A £3,000 contribution cap on personal accounts would be sufficient for most low earners - including the self-employed - to achieve a replacement rate in retirement of two-thirds of their final salary.
The latest briefing note from the Pension Policy Institute (PPI) looks at the issues surrounding the contribution cap for the new system of personal accounts after the Government suggested in its December white paper the cap should be £10,000 in the first year of operation, and £5,000 in each following year.
However, as this was higher than the £3,000 limit suggested by the Pensions Commission many parts of the industry have argued against the higher cap on the basis it would have a negative impact on existing pension provision.
But the research from the PPI reveals the level of contributions needed to achieve the desired two-thirds replacement rate in retirement will depend on an individual’s earnings profile and working history.
In addition, it points out the limit will also depend on the Government’s target market and its policy intentions for the new system, as it has previously stated personal accounts are designed for around 10 million people who don’t currently have access to a pension scheme with employer contributions.
Although the PPI adds while the Government has said low to median earners are the particular focus for the new system, it has predicted in its Regulatory Impact Assessment that around “14% of our target group for automatic enrolment into personal accounts will earn more than £30,000”.
As a result the PPI says if the Government intends personal accounts mainly as a product for low to median earners then a £3,000 cap would be sufficient, but if it also intends to target higher earners without access to existing provision then a £5,000 limit may be needed, although it admits this could impact negatively on the existing market.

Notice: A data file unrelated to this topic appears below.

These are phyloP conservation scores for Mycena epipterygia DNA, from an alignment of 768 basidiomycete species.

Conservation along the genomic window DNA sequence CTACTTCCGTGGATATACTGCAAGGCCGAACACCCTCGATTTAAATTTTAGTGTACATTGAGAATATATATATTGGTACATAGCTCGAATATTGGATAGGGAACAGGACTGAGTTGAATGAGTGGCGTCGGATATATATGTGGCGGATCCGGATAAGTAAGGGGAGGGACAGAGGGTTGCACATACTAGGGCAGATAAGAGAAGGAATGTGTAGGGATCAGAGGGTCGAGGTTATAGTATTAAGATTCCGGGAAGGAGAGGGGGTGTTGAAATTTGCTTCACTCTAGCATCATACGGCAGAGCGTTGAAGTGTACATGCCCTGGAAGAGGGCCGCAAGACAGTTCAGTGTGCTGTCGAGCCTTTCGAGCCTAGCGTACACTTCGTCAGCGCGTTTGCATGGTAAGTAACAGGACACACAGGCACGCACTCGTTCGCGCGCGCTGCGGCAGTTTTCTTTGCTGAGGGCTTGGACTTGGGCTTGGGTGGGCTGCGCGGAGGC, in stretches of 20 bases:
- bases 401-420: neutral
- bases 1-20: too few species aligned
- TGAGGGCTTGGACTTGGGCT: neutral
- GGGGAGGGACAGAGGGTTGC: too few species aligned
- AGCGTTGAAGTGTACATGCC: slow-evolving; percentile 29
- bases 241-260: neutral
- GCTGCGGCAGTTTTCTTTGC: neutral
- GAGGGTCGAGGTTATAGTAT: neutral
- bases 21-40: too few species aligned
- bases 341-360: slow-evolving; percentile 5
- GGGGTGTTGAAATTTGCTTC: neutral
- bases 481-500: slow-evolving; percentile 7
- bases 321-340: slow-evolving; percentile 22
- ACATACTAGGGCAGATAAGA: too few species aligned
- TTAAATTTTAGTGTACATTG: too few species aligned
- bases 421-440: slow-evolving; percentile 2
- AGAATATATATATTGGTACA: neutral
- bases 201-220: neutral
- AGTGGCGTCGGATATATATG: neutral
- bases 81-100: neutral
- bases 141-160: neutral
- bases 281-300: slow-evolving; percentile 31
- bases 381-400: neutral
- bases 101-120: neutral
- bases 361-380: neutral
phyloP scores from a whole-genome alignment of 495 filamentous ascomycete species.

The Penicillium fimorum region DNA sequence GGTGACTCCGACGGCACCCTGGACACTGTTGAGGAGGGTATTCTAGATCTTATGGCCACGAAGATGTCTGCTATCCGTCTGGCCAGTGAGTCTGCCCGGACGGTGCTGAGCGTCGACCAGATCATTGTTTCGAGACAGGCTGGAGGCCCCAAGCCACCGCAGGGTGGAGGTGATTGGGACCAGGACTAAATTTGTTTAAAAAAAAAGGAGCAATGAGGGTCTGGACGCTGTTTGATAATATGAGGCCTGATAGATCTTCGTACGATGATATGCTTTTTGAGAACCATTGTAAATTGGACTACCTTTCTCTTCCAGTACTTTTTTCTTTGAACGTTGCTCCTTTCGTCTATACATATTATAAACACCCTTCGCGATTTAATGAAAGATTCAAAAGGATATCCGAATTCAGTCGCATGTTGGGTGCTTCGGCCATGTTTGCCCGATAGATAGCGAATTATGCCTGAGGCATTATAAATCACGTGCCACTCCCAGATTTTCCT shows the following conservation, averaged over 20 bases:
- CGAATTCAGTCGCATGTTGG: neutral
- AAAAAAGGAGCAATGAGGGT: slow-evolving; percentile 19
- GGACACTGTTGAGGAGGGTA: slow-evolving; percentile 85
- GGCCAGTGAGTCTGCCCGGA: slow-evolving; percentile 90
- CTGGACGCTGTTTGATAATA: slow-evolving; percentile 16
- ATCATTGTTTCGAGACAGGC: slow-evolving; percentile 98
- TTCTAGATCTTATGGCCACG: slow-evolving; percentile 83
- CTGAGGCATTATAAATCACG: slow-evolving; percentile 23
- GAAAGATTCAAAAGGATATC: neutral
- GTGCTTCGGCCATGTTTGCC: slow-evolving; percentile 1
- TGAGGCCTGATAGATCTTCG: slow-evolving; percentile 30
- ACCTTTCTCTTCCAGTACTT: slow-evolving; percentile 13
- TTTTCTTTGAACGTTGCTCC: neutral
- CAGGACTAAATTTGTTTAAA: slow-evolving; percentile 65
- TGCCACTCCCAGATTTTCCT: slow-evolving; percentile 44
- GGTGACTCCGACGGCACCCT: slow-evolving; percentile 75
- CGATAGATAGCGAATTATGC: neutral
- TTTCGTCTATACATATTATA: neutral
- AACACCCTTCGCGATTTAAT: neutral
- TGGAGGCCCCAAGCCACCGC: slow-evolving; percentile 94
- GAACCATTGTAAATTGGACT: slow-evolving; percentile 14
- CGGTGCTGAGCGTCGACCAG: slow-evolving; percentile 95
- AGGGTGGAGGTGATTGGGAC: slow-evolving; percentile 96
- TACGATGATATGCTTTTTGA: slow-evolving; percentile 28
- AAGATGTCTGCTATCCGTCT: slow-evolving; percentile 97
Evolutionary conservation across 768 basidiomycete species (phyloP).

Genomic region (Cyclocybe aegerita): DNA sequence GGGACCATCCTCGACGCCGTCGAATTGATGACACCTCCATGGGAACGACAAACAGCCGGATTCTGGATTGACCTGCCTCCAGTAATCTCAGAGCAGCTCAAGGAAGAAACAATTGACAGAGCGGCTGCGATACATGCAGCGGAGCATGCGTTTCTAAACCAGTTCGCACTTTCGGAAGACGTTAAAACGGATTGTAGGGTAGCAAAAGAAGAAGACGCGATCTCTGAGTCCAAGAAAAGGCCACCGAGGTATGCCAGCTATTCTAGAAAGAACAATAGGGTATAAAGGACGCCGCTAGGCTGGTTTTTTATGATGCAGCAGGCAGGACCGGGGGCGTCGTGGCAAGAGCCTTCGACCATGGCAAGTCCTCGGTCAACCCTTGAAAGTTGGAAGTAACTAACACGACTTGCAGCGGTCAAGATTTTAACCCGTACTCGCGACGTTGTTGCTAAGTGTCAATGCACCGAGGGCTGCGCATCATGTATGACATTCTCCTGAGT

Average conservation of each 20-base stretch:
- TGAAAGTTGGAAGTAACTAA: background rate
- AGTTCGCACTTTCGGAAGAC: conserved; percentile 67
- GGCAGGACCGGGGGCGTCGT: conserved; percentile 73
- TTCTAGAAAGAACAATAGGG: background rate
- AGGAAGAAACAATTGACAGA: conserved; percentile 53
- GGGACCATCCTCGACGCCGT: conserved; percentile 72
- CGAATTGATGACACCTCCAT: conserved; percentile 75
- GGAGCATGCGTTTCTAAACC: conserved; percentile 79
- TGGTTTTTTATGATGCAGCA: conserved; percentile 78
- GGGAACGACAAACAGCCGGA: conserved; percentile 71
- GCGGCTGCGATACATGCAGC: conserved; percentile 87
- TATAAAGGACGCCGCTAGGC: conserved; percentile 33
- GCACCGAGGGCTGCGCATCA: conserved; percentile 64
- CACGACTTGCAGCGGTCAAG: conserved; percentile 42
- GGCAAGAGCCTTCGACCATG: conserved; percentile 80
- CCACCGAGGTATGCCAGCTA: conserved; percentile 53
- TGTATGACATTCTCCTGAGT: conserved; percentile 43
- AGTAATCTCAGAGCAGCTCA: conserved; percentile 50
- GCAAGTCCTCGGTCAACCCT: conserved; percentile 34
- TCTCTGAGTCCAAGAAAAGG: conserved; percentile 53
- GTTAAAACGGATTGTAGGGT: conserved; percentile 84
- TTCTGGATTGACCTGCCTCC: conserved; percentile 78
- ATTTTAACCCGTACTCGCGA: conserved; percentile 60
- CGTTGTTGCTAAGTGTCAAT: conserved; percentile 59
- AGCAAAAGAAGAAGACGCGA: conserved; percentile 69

The research reveals a £3,000 cap would be sufficient for a 25-year-old male in 2012 with a full working history, up until his earnings hit the 7th and 9th decile where even a £5,000 limit would constrain contributions.
However, a woman aged 25 in 2012 who has at least two caring breaks could reach the target replacement rate with a £3,000 limit if she is a low earner, but if she has medium earnings, she would need to contribute more than £3,000 in some years, which means the lower cap could limit her flexibility to save.
And the PPI reveals a median earning woman aged 40 in 2012 with caring breaks and no previous saving would need to save around £4,000 a year if she is to reach a target replacement rate.
Although the PPI points out in this case the woman would need to contribute almost 32% of her banded earnings each year, so it suggest affordability issues may be more of a barrier in this instance than the contribution limit.
As a result the briefing note highlights some possible alternatives to the contribution cap, including a lifetime limit – similar to the rest of the pensions market following A-Day – which would allow members the flexibility of making additional contributions when they are able.
And it suggests personal accounts could roll forward unused annual allowances into following years, while they could also allow one-off higher contributions from certain sources such as divorce settlements or inheritance.
The Government's response to the December personal accounts white paper, which is expected to include decisions on issues including the contribution cap, is scheduled to be published later this month.
Have Your Say: Graham Bowser, director of QS Financial Planning, says:
"And where are these low earners going to find £3000 pa? The reality is that most low earners will simply opt out and any limit is totally irrelevant to them."
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